Now they may not have minded at all, but would need to hear that from them.

  • andrew
  • thinkbroadband staff
  • 8 months ago

@nervous
gloating that your less than 100m from the FTTC cab is most likely going to net you 80/20 connection, not everyone is so close to there cab

VDSL should not be classed as fibre broadband due to its random nature on what speed you're going to get

Virgin main issue why it should not be called fibre broadband is there lack of correcting utilization issues fast (takes them on avg 2 years to fix utilization problems on the Coxa side of the cab and that is not due to them fixing the issue its due to a DOCSIS upgrade typically) Virgien should be more fined for not adding more capacity

  • leexgx
  • 7 months ago

my 230mb connection runs at around 130mb ish at 5-6pm, and high pings and jitter

  • leexgx
  • 7 months ago

Technophobes have been around since the 17th century, but was then called Luddites..

  • comnut
  • 7 months ago

Maybe ASA should consider a more appropriate name ASSA or ARSE ? Yet another quango

  • tommy45
  • 7 months ago

more capacity means more money, that users will not pay...

  • comnut
  • 7 months ago

Correct terminology does matter, enormously. All trust is built on clear, mutual understanding of language. Without it, black can be white and No can mean Yes. Clear understanding is critical.

  • Tropi
  • 7 months ago

Tis simple my friend - if it is Fibre Optic to your property (FTTP/FTTH), then you get a true Gigabit symmetrical, download/upload, plus bandwidth.

Copper in this instance is a Victorian age technology, suitable for some purposes but not fit for 21st business and personal communications.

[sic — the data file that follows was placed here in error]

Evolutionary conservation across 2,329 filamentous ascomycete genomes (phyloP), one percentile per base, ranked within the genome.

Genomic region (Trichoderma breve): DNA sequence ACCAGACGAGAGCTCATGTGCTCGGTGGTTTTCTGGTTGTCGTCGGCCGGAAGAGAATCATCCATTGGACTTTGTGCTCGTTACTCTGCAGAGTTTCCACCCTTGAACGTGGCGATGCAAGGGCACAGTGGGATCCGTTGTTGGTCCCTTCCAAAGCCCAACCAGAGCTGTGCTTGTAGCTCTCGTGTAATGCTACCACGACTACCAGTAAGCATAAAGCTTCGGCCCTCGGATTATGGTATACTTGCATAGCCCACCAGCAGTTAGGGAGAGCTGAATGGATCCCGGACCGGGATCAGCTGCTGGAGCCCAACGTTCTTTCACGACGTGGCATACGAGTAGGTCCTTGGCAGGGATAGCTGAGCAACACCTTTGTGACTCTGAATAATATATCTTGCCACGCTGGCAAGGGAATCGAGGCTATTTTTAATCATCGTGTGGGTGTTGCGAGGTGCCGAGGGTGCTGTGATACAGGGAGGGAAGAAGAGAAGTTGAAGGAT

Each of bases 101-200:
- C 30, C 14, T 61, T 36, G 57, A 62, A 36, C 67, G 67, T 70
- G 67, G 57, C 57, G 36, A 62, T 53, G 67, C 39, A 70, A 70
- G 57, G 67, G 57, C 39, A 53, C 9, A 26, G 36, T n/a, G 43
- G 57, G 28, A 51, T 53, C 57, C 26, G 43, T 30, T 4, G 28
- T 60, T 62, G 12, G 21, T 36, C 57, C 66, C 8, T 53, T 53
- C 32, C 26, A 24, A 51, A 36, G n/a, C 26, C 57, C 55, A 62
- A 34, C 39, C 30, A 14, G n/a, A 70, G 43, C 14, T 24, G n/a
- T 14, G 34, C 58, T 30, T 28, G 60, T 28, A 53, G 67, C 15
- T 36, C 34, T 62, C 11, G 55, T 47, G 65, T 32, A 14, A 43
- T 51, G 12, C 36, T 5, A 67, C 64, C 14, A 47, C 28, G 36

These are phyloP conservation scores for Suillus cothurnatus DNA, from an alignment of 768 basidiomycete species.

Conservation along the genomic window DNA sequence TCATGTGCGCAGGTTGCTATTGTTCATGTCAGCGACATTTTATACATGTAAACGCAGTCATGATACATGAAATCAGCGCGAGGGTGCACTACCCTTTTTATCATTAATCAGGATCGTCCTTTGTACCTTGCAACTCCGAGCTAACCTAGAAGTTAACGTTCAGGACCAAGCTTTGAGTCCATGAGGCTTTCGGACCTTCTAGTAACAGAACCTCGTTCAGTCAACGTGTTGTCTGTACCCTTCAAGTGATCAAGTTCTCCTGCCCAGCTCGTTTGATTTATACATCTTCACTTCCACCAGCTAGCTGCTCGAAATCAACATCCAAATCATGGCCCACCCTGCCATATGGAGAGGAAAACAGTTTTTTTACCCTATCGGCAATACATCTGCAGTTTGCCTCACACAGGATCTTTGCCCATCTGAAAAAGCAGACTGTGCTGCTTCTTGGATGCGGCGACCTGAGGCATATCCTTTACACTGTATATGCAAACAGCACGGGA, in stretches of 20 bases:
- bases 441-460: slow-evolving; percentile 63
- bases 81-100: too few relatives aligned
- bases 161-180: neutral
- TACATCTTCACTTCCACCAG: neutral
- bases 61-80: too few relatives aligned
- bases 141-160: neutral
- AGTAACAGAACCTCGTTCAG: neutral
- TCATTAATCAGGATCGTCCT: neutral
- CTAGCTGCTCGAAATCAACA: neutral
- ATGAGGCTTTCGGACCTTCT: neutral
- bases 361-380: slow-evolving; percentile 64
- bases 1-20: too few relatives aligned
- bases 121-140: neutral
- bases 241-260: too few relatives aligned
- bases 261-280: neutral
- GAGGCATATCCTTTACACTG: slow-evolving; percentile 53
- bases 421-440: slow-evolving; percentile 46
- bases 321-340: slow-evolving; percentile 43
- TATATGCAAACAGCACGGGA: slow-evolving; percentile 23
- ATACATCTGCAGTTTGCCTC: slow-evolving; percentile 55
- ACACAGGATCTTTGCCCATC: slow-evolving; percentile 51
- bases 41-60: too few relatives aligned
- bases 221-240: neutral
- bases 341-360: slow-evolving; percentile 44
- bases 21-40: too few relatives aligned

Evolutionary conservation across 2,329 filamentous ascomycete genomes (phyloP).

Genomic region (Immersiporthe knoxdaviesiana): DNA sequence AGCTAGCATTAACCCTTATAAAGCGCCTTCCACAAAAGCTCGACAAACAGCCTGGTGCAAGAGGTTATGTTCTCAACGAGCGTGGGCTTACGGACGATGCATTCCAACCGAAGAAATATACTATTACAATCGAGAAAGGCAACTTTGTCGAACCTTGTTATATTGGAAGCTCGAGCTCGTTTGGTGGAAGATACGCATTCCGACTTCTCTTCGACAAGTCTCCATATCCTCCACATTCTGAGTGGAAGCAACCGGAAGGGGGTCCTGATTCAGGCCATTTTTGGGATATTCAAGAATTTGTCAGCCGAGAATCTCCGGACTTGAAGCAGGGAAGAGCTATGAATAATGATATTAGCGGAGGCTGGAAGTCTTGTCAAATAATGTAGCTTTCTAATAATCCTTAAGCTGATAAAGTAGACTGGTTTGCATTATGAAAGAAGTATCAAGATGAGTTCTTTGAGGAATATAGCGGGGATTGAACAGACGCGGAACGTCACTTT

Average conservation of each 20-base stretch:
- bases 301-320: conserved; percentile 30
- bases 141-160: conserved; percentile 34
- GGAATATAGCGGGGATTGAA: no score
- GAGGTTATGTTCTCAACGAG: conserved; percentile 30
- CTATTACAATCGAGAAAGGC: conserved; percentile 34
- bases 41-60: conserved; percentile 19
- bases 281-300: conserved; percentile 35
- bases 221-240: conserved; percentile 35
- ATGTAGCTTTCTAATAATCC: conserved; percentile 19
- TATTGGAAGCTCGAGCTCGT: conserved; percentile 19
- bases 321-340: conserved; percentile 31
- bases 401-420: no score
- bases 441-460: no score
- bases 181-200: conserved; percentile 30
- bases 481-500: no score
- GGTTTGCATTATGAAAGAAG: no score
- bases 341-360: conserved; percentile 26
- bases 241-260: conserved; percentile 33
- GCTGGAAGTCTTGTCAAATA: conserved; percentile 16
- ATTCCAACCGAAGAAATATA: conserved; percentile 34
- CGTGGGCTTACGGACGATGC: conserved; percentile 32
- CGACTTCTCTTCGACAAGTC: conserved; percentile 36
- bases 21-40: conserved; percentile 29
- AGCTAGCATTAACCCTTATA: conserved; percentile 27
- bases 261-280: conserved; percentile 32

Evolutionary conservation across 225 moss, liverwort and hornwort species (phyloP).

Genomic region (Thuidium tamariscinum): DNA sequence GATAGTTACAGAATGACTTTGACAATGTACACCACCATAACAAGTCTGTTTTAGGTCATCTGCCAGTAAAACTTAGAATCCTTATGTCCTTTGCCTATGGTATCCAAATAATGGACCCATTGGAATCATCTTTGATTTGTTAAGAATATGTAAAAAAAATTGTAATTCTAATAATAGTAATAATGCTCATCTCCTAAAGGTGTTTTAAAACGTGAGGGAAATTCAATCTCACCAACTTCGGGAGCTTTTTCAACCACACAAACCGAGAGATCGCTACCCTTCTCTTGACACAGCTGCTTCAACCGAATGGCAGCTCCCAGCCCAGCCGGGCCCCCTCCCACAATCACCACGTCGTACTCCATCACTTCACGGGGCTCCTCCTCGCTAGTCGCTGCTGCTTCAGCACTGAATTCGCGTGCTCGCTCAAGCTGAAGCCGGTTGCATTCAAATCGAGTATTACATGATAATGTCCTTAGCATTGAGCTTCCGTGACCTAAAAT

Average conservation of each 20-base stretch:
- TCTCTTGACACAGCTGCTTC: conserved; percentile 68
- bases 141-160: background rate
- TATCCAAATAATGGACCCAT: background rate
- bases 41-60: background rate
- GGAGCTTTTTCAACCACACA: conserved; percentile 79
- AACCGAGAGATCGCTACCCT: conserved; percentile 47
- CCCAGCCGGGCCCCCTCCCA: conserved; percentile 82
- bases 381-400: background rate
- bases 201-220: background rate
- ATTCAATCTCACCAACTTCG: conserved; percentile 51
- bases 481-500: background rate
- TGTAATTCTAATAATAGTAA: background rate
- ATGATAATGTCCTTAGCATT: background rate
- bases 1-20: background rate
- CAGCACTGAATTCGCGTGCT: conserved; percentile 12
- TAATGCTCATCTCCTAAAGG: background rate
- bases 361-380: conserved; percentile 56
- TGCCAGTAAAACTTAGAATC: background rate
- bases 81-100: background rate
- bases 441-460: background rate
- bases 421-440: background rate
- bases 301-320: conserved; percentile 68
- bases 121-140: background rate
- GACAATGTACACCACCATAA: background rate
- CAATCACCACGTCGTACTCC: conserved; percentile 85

• B4RN_Volunteer
  • 7 months ago

Summary - Use the term Fibre Optic ONLY where it applies to the consumers delivery point...

  • B4RN_Volunteer
  • 7 months ago

Interesting discussion but let's be practical about broadband/fibre provision. I live in a house built in 1981 in a Close. It's wired with BT copper and we used to get about 5mb download. Openreach recently installed a FTTC cabinet on the main road and now I get 38mb download. All of this at an OK price without major roadworks. FTTP would be great, but at what cost & disruption? (Not strictly on topic I suppose...)

  • leshewitt
  • 7 months ago

...and what do you call it? As a retired IT guy, I can follow most of the initials but "Fibre broadband" is near enough for me and the vast majority of the general public.

  • leshewitt
  • 7 months ago

@B4RN_Volunteer
Important you understand that having FTTP does NOT automatically mean symmetric bandwidth is provided. Nor does it mean the provider is not affected by contention (as claimed by another B4RN person). Nor does it imply reliable service (as shown by B4RN and Gigaclear outages).

In short, fibre is not imbued with magical properties!

  • New_Londoner
  • 7 months ago

@B4RN_Volunteer - what minimum speed would you say is required for '21st business and personal communication'?

  • Somerset
  • 7 months ago

leshewitt: is that a 'speedtest' figure or a download of data from a website?? :)

  • comnut
  • 7 months ago

New_Londoner: yes,it is very like cars, YMMV...

they say '50 Miles per gallon' but of course it depends on how many big hills, long straights, long winding roads, and of course how much other traffic is on the road, reducing your speed, and wasting petrol!!! :)

  • comnut
  • 7 months ago